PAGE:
For the most part, the movie was satisfying.  I especially liked Frankie Faison as Harlan, who has his own story that was suggested but not really told.  I wish the ending was a bit more satisfying, but sometimes art must reflect life and life isn’t always satisfying.

The Big One

  • Posted on March 25, 2011 at 1:06 PM

We were in the waiting area at the doctor’s office.  Ben needed a check-up before the doctor could sign the liability release form, which was required by the special horse-back riding center Ben and Alex are going to visit with their classmates.  While I’m rather doubtful that they’ll get either Alex or Ben on a horse…it’s important that the boys go.  It’s important that they try.

So, we were waiting.  A young man in a wheelchair who also had visible disabilities of the cognitive/developmental variety was also waiting.  Ben squirmed past him to scooch as close to the fish tanks as possible.  The young man smiled and laughed, gesturing at a fish in the tank.  Ben peered closely at another fish.  They shared the same space and the same interest and they were both fine with that.

Another little boy also occupied the waiting room.  He seemed quite normal: talkative, inquisitive, and sociable.  I watched Ben (while also giving him room to explore) from my place on the other side of the room to ensure he didn’t become a threat to the young man.  I overheard, from the other side of the room, the little boy’s mother answer a question in a not-quiet-enough voice, saying, “Well, there’s probably something wrong with his brain.”  I cringed.  The young man’s mother didn’t even flinch.  Maybe she didn’t hear.  Maybe she was so absorbed with her son that she didn’t listen.  Maybe she was so used to it she’d learned not to react.  Before I could come up with a response, Ben was off and so was I.

Later, after the young man had gone in to his appointment, the little boy came up to Ben and started talking to him.  While Ben will speak on occasion, he does not engage in these random social exchanges yet.  I told the little boy that Ben doesn’t talk much.  The little boy was rather disappointed.  He seemed to want someone to engage him—like entertainment, but with people.  And the little boy compared Ben to “the big one.”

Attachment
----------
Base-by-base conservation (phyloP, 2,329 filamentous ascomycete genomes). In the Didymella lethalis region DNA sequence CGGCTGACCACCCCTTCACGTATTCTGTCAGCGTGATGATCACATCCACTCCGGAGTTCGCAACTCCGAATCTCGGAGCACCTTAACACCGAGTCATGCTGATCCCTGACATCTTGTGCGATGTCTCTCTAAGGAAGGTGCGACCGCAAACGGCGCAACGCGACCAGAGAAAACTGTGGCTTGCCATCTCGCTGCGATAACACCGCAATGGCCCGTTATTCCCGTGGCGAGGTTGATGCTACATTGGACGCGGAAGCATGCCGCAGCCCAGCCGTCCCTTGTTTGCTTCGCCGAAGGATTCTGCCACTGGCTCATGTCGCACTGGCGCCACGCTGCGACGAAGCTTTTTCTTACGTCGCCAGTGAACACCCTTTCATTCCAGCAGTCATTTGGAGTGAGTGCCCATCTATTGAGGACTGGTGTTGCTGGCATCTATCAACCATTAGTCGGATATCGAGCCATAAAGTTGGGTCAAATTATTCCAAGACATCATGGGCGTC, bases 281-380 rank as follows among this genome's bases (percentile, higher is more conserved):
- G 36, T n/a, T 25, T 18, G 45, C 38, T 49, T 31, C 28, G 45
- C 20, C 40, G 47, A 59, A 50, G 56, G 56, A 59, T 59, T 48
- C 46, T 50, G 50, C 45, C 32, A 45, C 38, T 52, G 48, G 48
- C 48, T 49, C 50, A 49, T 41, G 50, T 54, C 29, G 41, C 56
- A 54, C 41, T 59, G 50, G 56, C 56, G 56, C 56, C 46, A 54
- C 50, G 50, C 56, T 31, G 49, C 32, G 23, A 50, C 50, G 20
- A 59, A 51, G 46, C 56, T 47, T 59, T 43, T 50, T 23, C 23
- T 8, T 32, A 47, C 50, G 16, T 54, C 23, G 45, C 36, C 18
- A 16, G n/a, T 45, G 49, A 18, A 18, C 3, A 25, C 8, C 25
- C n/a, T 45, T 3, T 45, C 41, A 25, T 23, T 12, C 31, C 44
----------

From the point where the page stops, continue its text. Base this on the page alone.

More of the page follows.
I suppose there are worse things he could have called the young man, but I couldn’t help but cringe again.  Maybe I’m reading too much into it, but it seemed a very inhuman way to refer to another person.

“The big one.”  Not “the big guy” or “the older boy” or even “the boy in the wheelchair.”  The little boy called the young man “the big one.”  So impersonal, so dehumanizing, so much like a thing instead of a person.

However busy Ben was being, I felt like this was a moment I couldn’t pass up.  So, I agreed that Ben was a lot like the young man—neither of them talked much, but they both had their own interests and they liked to play.  I told him Ben was autistic and that meant that he was still learning to talk.  I also prompted Ben to say, “Please let me go,” which is one of the phrases we’ve been working on and one I knew Ben would be motivated to say, since I pulled him away from the spinning circles he had racing each other for the few seconds it took to give him the prompt, have him speak, and then let him go.

Ben continued to play.  The little boy continued to ask questions.  I answered, building the concept of respecting people with differences slowly and subtly into our conversation.  Neither the little boy nor his mother seemed to understand what I was doing; they weren’t “against” it, but the idea of making “others” seem familiar and likable seemed foreign to them.

Behind me a mother sat with a boy who was too old to play with the preschool toys, but not quite as old as the young man.  This mother engaged in our little exchange, adding her own comments and observations to reinforce the subtle message I was trying to share with the little boy.  Her son didn’t participate directly, but his smiles and facial expressions seemed to indicate that he “got” it.

Then, the little boy was called to his appointment and the moment was over.  I don’t know if my efforts did any lasting good.  But I hope so.  For a moment, someone who was different was a person in this little boy’s eyes.  Ben didn’t talk, but he played and singed and liked things the little boy could understand.  All the while Ben played on, seemingly unaware.  Perhaps it’s a coincidence that Ben flashed a smile for the other mom sitting in the background.  But maybe not.  Ben doesn’t speak much, but he understands a lot more than most people give him credit for (and I suspect the young man does, too).  So, perhaps I taught my son a little about self-advocacy while reaching out to a little boy who needed a little help to see a person in someone who couldn’t talk like him.